- Virginia Johnson
Got itchy wheels on the weekend? Feel like becoming a low-budget Indiana Jones or Marion Ravenwood? Hit the flea markets to find bargains on just about anything that can be tagged, bagged, and toted. Your wanderings may take you to New York, London, Paris, or the Virginia Bazaar in Caroline County.
For some people, the mere thought of buying objects that have been used by others makes them shudder. Then there's the rest of the population, who appreciate things of age and beauty and low price. After all, if you're looking for a mirror or dining room chairs to stylistically match your heavy (and good quality) table from great-grandma, you would do well to check out the flea markets. And, once you're there, you'll find a vast array of Americana which may give you some other decorating ideas.
Although it's true that the rise of online auction sites such as eBay has changed the way a lot of folk get their bargains, there is simply no substitute for seeing the actual item, checking its weight, holding it up to light, and dreaming on it as part of your decorating schemes.
Then there's the serendipity factor. You'll find things you never knew existed or discover something you had loved and had almost forgotten about. It's that pleasure of discovery that keeps customers coming back to the hunt.
Also, the bigger flea markets often have craftsmen and food vendors to round out the program and make the experience that much more enjoyable.
With the holiday shopping season rounding the corner and the cool fall weekends enticing drivers to hit the road, why not make a trip to a flea market part of the agenda?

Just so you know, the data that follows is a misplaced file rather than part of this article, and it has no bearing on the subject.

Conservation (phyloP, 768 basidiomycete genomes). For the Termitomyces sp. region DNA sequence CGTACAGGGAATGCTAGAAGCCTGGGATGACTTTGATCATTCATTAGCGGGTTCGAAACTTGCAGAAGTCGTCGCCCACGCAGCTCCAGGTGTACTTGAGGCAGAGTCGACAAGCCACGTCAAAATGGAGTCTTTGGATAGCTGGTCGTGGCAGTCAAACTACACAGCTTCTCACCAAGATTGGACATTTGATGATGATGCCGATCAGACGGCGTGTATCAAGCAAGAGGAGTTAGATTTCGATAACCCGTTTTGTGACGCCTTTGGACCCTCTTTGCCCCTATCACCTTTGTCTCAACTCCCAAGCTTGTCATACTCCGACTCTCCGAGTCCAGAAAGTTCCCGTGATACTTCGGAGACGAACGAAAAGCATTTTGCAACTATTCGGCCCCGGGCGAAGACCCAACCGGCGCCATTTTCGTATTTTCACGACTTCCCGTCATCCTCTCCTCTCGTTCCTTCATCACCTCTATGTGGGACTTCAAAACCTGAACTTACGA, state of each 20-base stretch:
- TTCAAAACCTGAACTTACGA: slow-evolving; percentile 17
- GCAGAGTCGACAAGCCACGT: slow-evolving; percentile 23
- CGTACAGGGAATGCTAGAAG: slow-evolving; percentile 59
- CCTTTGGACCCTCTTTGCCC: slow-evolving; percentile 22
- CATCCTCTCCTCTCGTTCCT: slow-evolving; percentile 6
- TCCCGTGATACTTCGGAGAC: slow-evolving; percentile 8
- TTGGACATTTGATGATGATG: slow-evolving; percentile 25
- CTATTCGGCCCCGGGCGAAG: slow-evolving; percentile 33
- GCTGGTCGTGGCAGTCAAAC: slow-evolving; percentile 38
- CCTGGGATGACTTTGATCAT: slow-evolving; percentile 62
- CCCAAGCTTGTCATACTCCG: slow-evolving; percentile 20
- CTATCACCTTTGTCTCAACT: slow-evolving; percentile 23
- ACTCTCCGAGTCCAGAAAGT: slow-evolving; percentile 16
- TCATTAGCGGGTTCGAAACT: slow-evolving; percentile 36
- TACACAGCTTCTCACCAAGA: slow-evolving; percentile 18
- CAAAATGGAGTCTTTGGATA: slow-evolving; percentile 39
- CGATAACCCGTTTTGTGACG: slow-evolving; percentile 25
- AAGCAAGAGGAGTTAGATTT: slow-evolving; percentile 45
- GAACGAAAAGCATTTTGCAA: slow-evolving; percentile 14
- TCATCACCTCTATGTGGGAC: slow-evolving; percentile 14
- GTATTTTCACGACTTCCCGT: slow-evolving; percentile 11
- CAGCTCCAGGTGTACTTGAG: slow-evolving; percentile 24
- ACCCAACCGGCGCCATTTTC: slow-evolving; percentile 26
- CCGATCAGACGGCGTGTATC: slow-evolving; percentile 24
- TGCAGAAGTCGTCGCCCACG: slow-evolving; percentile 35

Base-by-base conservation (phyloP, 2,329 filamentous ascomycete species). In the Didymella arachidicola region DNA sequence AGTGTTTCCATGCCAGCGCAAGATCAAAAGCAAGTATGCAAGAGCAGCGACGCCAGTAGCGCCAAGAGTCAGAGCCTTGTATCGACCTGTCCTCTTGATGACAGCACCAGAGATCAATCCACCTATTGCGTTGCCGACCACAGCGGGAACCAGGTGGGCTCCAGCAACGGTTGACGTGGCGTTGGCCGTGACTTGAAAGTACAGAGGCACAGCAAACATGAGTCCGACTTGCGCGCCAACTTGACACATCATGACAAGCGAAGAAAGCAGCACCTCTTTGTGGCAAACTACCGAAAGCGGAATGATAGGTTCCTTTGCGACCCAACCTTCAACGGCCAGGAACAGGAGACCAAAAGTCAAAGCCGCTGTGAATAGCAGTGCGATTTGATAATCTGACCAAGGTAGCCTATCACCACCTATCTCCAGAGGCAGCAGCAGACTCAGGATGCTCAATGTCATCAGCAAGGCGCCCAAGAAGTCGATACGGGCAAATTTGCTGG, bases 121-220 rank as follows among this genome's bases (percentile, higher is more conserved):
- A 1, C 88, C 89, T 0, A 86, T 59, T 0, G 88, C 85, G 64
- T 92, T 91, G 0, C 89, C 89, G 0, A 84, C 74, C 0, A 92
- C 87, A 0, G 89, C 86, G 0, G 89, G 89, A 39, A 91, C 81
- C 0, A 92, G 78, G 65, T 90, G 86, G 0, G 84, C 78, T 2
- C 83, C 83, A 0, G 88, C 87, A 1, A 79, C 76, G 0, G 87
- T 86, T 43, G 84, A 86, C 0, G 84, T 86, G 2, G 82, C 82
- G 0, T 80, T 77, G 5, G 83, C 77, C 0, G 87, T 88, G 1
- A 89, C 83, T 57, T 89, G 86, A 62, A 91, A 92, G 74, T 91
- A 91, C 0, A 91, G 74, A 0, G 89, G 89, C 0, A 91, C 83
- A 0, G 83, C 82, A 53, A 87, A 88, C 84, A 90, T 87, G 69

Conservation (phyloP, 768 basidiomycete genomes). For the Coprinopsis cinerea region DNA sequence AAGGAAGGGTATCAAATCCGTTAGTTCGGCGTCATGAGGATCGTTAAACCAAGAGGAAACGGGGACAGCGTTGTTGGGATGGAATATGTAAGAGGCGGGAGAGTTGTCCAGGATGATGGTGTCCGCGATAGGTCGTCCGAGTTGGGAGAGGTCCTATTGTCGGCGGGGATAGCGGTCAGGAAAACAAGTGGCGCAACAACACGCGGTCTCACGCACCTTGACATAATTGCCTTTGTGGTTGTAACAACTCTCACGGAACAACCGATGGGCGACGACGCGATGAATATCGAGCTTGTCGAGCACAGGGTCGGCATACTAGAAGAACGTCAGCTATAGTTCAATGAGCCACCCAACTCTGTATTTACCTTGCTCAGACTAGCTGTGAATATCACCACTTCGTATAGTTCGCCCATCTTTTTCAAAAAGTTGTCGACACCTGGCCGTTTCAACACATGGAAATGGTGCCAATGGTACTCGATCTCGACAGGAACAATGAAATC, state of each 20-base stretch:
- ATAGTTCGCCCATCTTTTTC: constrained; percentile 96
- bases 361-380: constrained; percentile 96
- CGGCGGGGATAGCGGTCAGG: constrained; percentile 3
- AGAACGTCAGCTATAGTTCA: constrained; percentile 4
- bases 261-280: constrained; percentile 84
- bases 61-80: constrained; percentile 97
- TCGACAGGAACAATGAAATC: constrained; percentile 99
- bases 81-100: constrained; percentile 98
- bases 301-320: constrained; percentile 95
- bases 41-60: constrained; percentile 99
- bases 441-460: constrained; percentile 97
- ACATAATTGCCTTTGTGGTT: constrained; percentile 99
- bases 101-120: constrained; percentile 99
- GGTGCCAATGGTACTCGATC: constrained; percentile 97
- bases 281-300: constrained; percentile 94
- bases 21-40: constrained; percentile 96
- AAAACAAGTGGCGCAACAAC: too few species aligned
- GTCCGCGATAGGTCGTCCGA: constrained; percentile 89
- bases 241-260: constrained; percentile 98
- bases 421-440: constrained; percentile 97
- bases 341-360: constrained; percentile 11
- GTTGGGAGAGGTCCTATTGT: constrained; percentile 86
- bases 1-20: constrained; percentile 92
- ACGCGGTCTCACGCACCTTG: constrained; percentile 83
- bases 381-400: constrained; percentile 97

Some people are REALLY into flea markets. Believe it or not, Martha Stewart is one of them. So are Sheila Zubrod and David Stern. Their very useful book, Flea: The Definitive Guide, gives a good tool kit for flea market shoppers, reproduced here in short form:
A Flea Market Shopper's Tool Kit
- A measuring tape and notes on your living space's dimensions
- A notebook and pen to get the contact information for dealers whose stuff you fancy
- Either a business or personal card to leave with a dealer who shares your interests
- A good street map for hitting the markets in the big cities
- Old blankets or bubble wrap for preparing semi-fragile finds for a ride home in the trunk of your car
- A magnifying glass to check for hallmarks and flaws.
- A magnet. These will stick to heavy, base metals, but they will not stick to copper, brass, bronze, silver, or steel.
- Toilet paper. For yourself. Seriously, don't count on there being ample supplies at the public facilities found by most flea markets.
To get an idea of the kinds of things that are truly collectible, check out these guides which feature recent prices on a variety of merchandise:
Antiques Roadshow Collectibles 20th Century: The Complete Guide to Collecting 20th-Century Toys, Glassware, Costume Jewelry, Memorabilia, Ceramics & More from the Most Watched Series on PBS
If you like the series, you should find this book fun to browse, although no prices are listed. The CRRL also stocks The Antiques Roadshow Primer, an introductory guide.
Flea: The Definitive Guide to Hunting, Gathering, and Flaunting Superior Vintage Wares by Sheila Zubrod & David Stern
Explores the transcendent joys of the hunt, the importance of researching your faves, important differences between flea markets and garage sales. Find also overviews of some of the most favored collectibles and a list of the really huge flea markets.
The Kovels' Antiques & Collectibles Price List
The grand old man of price guides has lots of listings, but as it covers a wide range, they are necessarily super brief.
Miller's International Antique Price Guide
"…covers traditional antiques such as furniture, pottery, porcelain, glass, and silver, as well as the decorative arts, textiles, posters, kitchenware, and much more - over 60 subject categories in all. Items date from the Antique to the latest in contemporary design." A choice of many professionals. Includes auction houses, specialists, and Internet resources.